Indie Theater Roundup: 7 Movies to See This Week

Indie Theater Roundup: 7 Movies to See This Week


Rather than wasting your weekend's entertainment dollar on a half-baked Dinner for Schmucks or the equally unpalatable Salt – sorry, I couldn't help myself – find your way to the Lumiere to catch the sleeper hit of the summer: Winnebago Man, Steinbauer's hugely entertaining tribute to an irascibly foul-mouthed pitchman. As always, here's a list of some of the finest films currently playing at an indie theater near you.

1. Winnebago Man
Where:Lumiere Theatre, 1572 California St., 415-885-3201
When: All Week

Why: Jack Rebney (pictured, right) became a viral video star by cursing his way through a hilarious Winnebago commercial that helped doom his career as a corporate pitchman. Ben Steinbauer's equally uproarious new documentary, a favorite of Michael Moore's, seeks to reveal the man behind the Internet legend.

2. Dead Man
Where:Red Vic Movie House, 1727 Haight St., 415-668-3994
When: Aug. 3-4
Why: Johnny Depp plays William Blake– a mild-manned accountant from Cleveland, not the renowned poet he's frequently mistaken for – in Jim Jarmusch's mesmerizing western, a darkly comical, dreamlike meditation on death shot in beautiful black and white by cinematographer Robby Müller.

3. Dark House
Opera Plaza Cinema, 601 Van Ness Ave., 415-771-0183
All Week
Why: Don't bother testing the foundations of Darin Scott's refreshingly old-fashioned house of horrors – just check your brain at the door and feast your eyes on the movie's goriest indulgences. Winner of the top prize at last year's Shriekfest Horror Festival and Fangoria's 2010 FrightFest Competition, House is neither for the faint of heart nor the sane of mind, but it's twisted enough to please those with a hankering for flayed flesh.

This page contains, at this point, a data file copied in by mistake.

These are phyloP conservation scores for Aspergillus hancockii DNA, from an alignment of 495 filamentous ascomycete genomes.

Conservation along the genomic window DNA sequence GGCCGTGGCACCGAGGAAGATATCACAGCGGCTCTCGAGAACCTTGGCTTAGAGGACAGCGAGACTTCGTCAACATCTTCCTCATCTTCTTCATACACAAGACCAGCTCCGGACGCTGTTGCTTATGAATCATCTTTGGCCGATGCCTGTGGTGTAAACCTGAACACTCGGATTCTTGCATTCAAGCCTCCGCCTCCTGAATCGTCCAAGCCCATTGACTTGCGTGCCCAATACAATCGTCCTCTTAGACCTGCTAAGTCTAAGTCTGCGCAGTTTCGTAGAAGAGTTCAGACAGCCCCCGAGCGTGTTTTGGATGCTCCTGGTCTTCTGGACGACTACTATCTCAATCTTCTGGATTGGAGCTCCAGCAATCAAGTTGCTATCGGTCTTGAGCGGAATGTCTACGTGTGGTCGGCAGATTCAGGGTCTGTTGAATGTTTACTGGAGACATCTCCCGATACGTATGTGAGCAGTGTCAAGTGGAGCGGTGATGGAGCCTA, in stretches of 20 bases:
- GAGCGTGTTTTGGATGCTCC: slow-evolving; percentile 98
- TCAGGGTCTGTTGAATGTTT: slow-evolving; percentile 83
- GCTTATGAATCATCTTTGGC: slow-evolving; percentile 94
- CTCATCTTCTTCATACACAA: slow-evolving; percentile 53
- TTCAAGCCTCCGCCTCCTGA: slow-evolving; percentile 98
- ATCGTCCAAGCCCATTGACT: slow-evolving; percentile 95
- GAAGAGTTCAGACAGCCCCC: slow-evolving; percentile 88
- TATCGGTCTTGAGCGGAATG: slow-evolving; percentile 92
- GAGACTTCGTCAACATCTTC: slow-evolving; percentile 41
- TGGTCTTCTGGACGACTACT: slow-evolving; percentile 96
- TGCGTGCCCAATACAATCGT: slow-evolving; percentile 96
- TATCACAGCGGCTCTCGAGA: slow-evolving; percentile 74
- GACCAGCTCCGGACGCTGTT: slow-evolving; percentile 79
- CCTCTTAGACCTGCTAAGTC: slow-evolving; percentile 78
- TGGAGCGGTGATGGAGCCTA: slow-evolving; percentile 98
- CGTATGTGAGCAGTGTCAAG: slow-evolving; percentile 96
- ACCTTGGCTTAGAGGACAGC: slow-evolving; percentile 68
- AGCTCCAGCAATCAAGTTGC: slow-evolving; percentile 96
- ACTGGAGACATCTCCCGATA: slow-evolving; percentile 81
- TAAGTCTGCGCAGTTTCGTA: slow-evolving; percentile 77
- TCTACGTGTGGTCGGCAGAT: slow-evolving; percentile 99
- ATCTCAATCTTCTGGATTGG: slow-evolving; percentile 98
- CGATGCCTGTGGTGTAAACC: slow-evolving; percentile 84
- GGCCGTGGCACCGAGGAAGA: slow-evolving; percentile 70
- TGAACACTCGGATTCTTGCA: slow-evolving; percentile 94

4. Jews and Baseball: An American Love Story
Where:The Roda Theatre, 2025 Addison St., Berkeley, 510-647-2949
When: Aug. 1
Why: Narrated by Dustin Hoffman, Peter Miller's documentary, a featured selection at this year's Jewish Film Festival, revisits the experiences and legacies of Jewish ballplayers in the big leagues, from Hall of Famers Hank Greenberg and Sandy Koufax to current All-Stars Ryan Braun and Kevin Youkilis. The highlight: candid observations from Koufax, the famously reclusive southpaw who won 111 games from 1962 to '66.

5. The Kids Are All Right
Where:Bridge Theatre, 3010 Geary Blvd., 415-751-3213
When: All Week
Why: In Kids – its title inspired, somewhat whimsically, by a 1979 documentary about The Who – Julianne Moore and Annette Bening play Jules and Nic, a same-sex married couple whose teenage children, both products of artificial insemination, track down their birth father. The ensuing drama, rich with sharply observed humor, rarely strikes a false note.

6. The Girl Who Played With Fire
Where:Embarcadero Center Cinema, 1 Embarcadero Ctr., 415-352-0835
When: All Week
Why: The second installment of Stieg Larsson’s Millennium trilogy – soon to be remade for American audiences by David Fincher (Fight Club, Zodiac) – finds Lisbeth, the cyberpunk heroine of The Girl With the Dragon Tattoo, accused of murdering two journalists investigating the Swedish sex trade. Enter Mikael, her sometime lover, who digs deep into her troubled past to prove her innocence.

7. Breathless
Where: Embarcadero Center Cinema, 1 Embarcadero Ctr., 415-352-0835
When: All Week

Why: Jean-Paul Belmondo plays a brazen Bogart wannabe running from the law in Jean-Luc Godard's classic first feature, beautifully restored by Rialto Pictures in honor of the film's 50th anniversary. Written by François Truffaut, Breathless boldly introduced the stylistic hallmarks of the French New Wave, helping reshape cinema forever after.

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